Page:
CAST, a leader in software intelligence, has partnered with Software Heritage to provide businesses with a better understanding of the code powering their products and services.

Software Heritage is a non-profit organisation working to build a universal archive of all source code, similar to the Internet Archive’s Wayback Machine but for software rather than web pages.

The archive, sponsored by tech giants such as Intel, Google and Microsoft, already contains more than 5.6 billion source files and continues to grow.

As part of the partnership, unique indexing technology has been developed to allow users to search through these files more efficiently. Connected with CAST’s Highlight application, which provides software insights and analysis in areas such as cloud readiness, software health and data privacy, users will be able to identify the original use of a source file and see where else it has been used before.

“We are thrilled to welcome CAST as a key partner, joining us in our endeavour to collect, structure and preserve the precious knowledge embedded in source code and make it broadly accessible,” Roberto Di Cosmo, Founder and CEO of Software Heritage, said.

CAST Software Heritage partnership: Navigating licensing issues

According to CAST’s Executive Vice President of Research & Development Olivier Bonsignour, the partnership will provide the “the most comprehensive and automated solution for managing third-party license and security risk across the global software supply chain”.

The use of open source components means that businesses are bound by the licensing terms of that code. The GNU General Public Licence v2.0 [GPL v2], for example, states that “any modifications to or software including GPL-licensed code must also be made available under the GPL along with build & install instructions”. Essentially, by using code under that licence, the entire piece of software must be released under the same terms.

“IP license risk is interesting, and incredibly relevant to business stakeholders, because the company’s proprietary solutions or technologies could be based on open source frameworks. This means that other organizations, including competitors, can access and exploit their ‘secret sauce’ because it’s not secret at all; it’s publicly available,” Vincent Delaroche, founder and CEO of CAST, told Verdict.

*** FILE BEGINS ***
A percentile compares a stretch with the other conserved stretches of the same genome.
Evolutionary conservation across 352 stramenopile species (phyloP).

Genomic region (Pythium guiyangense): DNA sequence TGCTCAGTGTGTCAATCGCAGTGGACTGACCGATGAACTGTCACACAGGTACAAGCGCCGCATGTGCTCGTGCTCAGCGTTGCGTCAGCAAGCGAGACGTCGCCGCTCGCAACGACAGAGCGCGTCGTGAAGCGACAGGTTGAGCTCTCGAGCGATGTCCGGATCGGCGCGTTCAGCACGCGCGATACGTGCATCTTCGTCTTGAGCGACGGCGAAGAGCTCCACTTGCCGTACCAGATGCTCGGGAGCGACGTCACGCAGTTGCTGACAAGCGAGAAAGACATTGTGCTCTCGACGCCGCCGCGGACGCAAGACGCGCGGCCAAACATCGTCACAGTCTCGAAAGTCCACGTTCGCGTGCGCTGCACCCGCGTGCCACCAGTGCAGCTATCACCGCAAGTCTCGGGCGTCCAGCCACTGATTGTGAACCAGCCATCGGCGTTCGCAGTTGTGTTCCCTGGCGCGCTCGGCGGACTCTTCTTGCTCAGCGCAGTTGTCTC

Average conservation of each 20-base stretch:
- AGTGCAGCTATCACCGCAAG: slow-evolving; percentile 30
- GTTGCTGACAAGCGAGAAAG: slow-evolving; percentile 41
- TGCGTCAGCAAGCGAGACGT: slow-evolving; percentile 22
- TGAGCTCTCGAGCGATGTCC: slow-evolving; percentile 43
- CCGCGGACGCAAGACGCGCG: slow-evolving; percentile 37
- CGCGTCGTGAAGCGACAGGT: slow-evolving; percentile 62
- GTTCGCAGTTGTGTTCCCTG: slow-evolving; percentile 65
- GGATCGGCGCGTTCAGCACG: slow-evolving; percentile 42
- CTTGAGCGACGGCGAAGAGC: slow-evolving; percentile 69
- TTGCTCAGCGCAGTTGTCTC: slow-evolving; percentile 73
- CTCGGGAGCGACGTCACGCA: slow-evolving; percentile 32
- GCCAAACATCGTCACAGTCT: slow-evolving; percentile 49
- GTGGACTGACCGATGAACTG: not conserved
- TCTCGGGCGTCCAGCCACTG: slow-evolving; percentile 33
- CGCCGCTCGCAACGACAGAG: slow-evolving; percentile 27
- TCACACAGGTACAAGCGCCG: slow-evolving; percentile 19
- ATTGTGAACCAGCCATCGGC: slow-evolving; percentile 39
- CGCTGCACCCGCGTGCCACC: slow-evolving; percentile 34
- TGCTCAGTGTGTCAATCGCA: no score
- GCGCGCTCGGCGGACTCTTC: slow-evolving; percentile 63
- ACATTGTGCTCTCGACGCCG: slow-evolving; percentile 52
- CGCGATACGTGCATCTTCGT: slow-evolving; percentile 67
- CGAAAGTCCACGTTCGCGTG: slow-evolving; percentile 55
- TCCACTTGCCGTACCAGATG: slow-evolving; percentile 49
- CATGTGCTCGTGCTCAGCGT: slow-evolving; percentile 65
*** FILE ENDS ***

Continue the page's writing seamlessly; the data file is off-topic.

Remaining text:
“While most business leaders probably do have some knowledge that their IT departments are leveraging open source packages, that is typically the extent of their knowledge. They are not regularly briefed on potential risks – particularly IP license risks – associated with their organisation’s reliance upon OSS.”

“CAST is bringing automatic identification of these risks to market with Software Heritage so teams and business leaders can identify these risks with lightning-fast analysis and fix them quickly.”

Fighting cybercrime with software intelligence

“It’s [open source] a good boost for productivity, it’s free by definition,” Delaroche said. “But it’s also a massive threat if you don’t know what’s in it.”

“Lots of open source is developed by hackers, spies and so on and so on. It’s so easy to port something that can be super-controlled,” Delaroche said.

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Cybercrime is expected to cost companies more than $5trn over the next five years. The growing issue is predicted to cost large businesses 2.8% in lost revenue growth annually. Poor security is to blame and, while it may not be possible to completely eliminate the threat, the CAST Software Heritage partnership will at least in some part help to reduce it.

“The resulting Software Intelligence generated from CAST’s unique and patented reverse-engineering technology will deliver real-time visibility into outdated or vulnerable components that need to be addressed as a priority for optimal operations and software security,” said Bonsignour.


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